The latter fact actually indicates that the motherboard is not developed by MCST itself or any party close to it. To that end, it remains to be seen whether a third-party can procure processors and chipsets that are generally intended to be used by various government agencies and which are not in mass production just yet.

What to Expect?

One of the questions is what to expect from the Elbrus-8CB processor and the aforementioned IcepeakITX Elbrus-8CB platform. The CPU features eight cores operating at 1.50 GHz, 512 KB L2 cache per core, 16 MB unified L3, a quad-channel DDR4 memory controller (it is unclear whether the board uses all four channels) that supports up to 128 GB of DRAM, and a proprietary I/O channel offering 16 GB/s of bandwidth. The chip packs 3.5 billion transistors and is designed to be made using TSMC's 28 nm fabrication process. The chip dissipates up to 90 W of power. 

(Image credit: Icepeak/CrowdSupply.com)

The CPU uses the 5th generation Elbrus architecture and can deliver up to 24 FP64 FLOPS per clock per core when executing a program compiled for Elbrus, which is higher when compared to AMD's EPYC 'Rome' processor that can retire 16 FP64 FLOPS per clock per core. Yet, at 1.50 GHz, the CPU is capable of ~576 FP32 GFLOPS and ~288 FP64 GFLOPs, which is significantly lower when compared to AMD's 64-core EPYC CPUs (up to 2.60 GHz ~ 3.40 GHz) that can hit around 2.3 FP64 TFLOPS, nearly ten times higher. Meanwhile, modern eight-core AMD EPYC CPUs are clocked at up 3.70 GHz ~ 3.90 GHz and will therefore beat MCST's offering. 

MCST says that its runtime binary translation for x86/x86-64 works so efficiently that actual performance impact is not significant. Yet, it is apparent that the eight-core Elbrus-8CB CPU clocked at 1.50 GHz running x86-64 emulation will be considerably slower than its eight-core x86-64 counterparts executing the code natively and running at higher clocks. 

Of course, the Ebrus-8CB has an indisputable trump over its x86 counterparts. There are no (or virtually no) viruses developed for the proprietary VLIW architecture. In addition, the CPU has a number of integrated security capabilities. Therefore, if someone wants to build a computer with advanced built-in security, the IcepeakITX Elbrus-8CB platform is an option.

The Price

There is no word on expected pricing of the IcepeakITX Elbrus-8CB motherboard, but since we are talking about proprietary hardware that will not be produced in huge quantities, the device will be priced accordingly. Earlier this year MCST itself unveiled two Mini-ITX motherboards based on its Elbrus-1C+ and Elbrus-8C1 processors (i.e., previous-generation chips) priced at 92,000 rubles ($1,204) and 120,000 rubles ($1,572), respectively, though it is unclear whether the price includes VAT.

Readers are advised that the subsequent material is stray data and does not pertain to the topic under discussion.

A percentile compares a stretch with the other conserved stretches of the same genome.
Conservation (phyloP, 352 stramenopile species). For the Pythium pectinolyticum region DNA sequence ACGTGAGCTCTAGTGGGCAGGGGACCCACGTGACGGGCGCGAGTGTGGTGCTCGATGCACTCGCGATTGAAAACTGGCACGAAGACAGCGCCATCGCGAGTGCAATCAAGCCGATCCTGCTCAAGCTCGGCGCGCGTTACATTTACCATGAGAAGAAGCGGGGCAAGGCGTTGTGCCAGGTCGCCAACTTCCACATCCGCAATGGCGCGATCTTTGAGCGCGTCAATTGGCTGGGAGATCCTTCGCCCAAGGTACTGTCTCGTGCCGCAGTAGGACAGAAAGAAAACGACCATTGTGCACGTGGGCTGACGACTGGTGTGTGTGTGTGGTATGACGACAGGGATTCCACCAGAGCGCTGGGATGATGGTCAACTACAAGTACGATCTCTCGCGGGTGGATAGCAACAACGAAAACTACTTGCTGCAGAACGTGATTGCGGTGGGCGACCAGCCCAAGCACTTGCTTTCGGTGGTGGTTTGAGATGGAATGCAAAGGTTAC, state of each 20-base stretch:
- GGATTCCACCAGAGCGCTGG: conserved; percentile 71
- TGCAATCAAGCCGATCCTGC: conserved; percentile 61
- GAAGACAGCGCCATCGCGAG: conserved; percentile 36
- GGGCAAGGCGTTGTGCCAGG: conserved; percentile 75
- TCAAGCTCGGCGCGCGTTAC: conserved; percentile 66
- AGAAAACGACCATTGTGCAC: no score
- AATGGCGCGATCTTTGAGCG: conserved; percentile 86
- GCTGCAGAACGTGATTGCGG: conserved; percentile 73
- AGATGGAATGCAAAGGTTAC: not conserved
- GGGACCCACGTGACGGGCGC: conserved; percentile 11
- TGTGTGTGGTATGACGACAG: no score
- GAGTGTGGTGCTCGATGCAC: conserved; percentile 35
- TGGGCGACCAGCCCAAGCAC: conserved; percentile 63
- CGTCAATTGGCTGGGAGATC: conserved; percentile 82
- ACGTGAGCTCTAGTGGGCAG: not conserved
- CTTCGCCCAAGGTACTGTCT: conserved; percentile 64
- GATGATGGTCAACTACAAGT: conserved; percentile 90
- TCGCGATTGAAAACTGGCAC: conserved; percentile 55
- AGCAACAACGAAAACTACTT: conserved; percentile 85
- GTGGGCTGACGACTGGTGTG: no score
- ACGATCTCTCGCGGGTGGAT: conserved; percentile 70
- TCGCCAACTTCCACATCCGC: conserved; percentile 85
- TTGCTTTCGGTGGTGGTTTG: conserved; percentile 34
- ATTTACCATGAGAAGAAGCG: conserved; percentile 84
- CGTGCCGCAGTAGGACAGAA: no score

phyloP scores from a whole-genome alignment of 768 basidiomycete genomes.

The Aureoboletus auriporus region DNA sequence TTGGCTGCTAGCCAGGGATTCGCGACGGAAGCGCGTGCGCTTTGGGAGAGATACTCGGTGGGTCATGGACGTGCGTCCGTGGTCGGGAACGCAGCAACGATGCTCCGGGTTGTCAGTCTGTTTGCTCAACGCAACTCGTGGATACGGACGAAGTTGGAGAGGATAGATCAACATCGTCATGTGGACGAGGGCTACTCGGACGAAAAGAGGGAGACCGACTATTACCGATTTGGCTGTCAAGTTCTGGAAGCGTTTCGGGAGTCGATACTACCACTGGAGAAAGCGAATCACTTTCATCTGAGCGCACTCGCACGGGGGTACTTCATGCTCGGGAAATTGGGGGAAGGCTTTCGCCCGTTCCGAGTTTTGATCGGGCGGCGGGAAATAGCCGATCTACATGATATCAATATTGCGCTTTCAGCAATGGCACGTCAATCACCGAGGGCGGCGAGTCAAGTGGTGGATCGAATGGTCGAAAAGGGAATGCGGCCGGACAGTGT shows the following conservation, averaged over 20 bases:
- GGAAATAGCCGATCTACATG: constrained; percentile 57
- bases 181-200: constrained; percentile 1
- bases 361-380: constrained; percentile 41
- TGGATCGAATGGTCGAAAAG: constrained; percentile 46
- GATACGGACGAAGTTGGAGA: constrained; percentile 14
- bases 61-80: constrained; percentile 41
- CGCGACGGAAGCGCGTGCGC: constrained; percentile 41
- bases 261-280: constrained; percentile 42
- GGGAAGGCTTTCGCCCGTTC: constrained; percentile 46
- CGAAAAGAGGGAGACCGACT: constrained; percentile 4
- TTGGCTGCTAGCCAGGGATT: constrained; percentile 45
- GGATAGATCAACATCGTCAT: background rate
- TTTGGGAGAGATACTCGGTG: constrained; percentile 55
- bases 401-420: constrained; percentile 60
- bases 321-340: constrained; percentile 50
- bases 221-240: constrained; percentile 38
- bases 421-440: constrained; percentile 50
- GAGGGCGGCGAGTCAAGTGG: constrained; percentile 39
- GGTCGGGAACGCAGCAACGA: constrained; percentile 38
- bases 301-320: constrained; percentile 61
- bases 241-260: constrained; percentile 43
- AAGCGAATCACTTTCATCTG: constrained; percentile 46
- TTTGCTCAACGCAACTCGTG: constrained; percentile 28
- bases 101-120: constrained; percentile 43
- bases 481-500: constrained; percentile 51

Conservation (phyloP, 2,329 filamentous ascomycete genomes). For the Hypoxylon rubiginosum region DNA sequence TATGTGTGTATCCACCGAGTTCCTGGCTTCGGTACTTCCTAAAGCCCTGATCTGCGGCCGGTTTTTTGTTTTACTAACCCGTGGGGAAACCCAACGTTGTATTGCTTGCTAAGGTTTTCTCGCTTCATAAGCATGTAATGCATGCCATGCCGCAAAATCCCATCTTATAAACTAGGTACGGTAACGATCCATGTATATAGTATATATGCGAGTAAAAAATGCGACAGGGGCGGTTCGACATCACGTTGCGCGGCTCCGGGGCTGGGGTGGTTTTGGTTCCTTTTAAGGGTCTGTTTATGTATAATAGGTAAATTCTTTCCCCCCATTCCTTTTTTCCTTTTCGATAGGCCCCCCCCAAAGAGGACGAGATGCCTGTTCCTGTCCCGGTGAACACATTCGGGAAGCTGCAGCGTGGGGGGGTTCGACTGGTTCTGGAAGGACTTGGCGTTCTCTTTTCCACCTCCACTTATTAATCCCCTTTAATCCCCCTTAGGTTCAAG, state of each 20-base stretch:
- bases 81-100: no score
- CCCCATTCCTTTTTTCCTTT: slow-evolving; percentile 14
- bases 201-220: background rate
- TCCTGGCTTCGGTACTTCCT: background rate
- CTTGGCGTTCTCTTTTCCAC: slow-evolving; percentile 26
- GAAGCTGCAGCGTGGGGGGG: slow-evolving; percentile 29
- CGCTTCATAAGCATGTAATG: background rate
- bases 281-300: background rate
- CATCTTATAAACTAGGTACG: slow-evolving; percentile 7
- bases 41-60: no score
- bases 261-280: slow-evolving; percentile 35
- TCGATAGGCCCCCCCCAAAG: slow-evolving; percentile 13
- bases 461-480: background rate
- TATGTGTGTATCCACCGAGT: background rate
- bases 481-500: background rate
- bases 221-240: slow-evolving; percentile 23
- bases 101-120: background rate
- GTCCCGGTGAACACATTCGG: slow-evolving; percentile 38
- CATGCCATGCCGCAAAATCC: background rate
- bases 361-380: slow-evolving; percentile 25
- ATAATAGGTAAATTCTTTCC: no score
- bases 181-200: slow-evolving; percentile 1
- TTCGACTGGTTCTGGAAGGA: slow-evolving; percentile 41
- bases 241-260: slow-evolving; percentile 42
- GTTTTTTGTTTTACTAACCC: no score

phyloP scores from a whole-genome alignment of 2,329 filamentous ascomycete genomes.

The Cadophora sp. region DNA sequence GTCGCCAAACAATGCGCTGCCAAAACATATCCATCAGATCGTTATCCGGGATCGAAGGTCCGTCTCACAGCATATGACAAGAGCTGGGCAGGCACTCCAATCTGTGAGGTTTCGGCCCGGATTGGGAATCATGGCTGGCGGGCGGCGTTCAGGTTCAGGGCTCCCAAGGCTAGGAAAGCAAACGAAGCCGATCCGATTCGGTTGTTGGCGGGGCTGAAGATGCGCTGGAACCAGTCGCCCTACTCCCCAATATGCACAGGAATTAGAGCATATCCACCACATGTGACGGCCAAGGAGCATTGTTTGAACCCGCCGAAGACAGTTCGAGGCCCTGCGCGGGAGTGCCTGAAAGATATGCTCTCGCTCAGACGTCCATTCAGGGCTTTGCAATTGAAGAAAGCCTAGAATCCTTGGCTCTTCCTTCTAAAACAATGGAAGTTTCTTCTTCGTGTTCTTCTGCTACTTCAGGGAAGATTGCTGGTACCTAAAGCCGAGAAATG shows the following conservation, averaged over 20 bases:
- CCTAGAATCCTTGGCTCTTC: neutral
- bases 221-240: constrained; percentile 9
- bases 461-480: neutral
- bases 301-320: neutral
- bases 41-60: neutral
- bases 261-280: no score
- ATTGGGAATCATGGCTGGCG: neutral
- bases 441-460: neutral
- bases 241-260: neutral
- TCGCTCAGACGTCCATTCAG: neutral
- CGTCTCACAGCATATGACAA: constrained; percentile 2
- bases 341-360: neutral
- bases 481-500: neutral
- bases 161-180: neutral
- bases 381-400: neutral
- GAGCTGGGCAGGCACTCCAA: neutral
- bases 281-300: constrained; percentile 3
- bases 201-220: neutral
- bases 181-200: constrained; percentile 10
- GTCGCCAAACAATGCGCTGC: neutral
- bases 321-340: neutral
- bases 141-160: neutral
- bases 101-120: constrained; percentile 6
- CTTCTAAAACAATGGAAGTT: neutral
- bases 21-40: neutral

Anton Shilov
Contributing Writer

Anton Shilov is a contributing writer at Tom’s Hardware. Over the past couple of decades, he has covered everything from CPUs and GPUs to supercomputers and from modern process technologies and latest fab tools to high-tech industry trends.

  • setx
    There are no (or virtually no) viruses developed for the proprietary VLIW architecture.
    If its x86 emulation is enough to properly run protected programs (including game anti-cheats etc.) then it's also enough to "properly" run x86 viruses.
  • icmn223
    They forgot to mention Transmeta. Their CPUs were also using a 128-bit VLIW architecture running their CMS x86 emulation code.
  • Subthreshold
    icmn223 said:
    They forgot to mention Transmeta. Their CPUs were also using a 128-bit VLIW architecture running their CMS x86 emulation code.
    Only Fred (AKA "Crusoe"). Astro, sorry, "Efficeon" and "Efficeon 2" were both 256-bit VLIW, but instructions had variable length encoding to avoid the bloat. There was some connection between Transmeta and Elbrus, but I don't know the full story. I know they worked on the FPU for Crusoe.
  • Subthreshold
    Despite being in possession of multiple VLIW based computers (multiple Transmeta products and one Itanic), I don't understand who would purchase this: no documentation, poor performance, ancient standards, and no historical significance.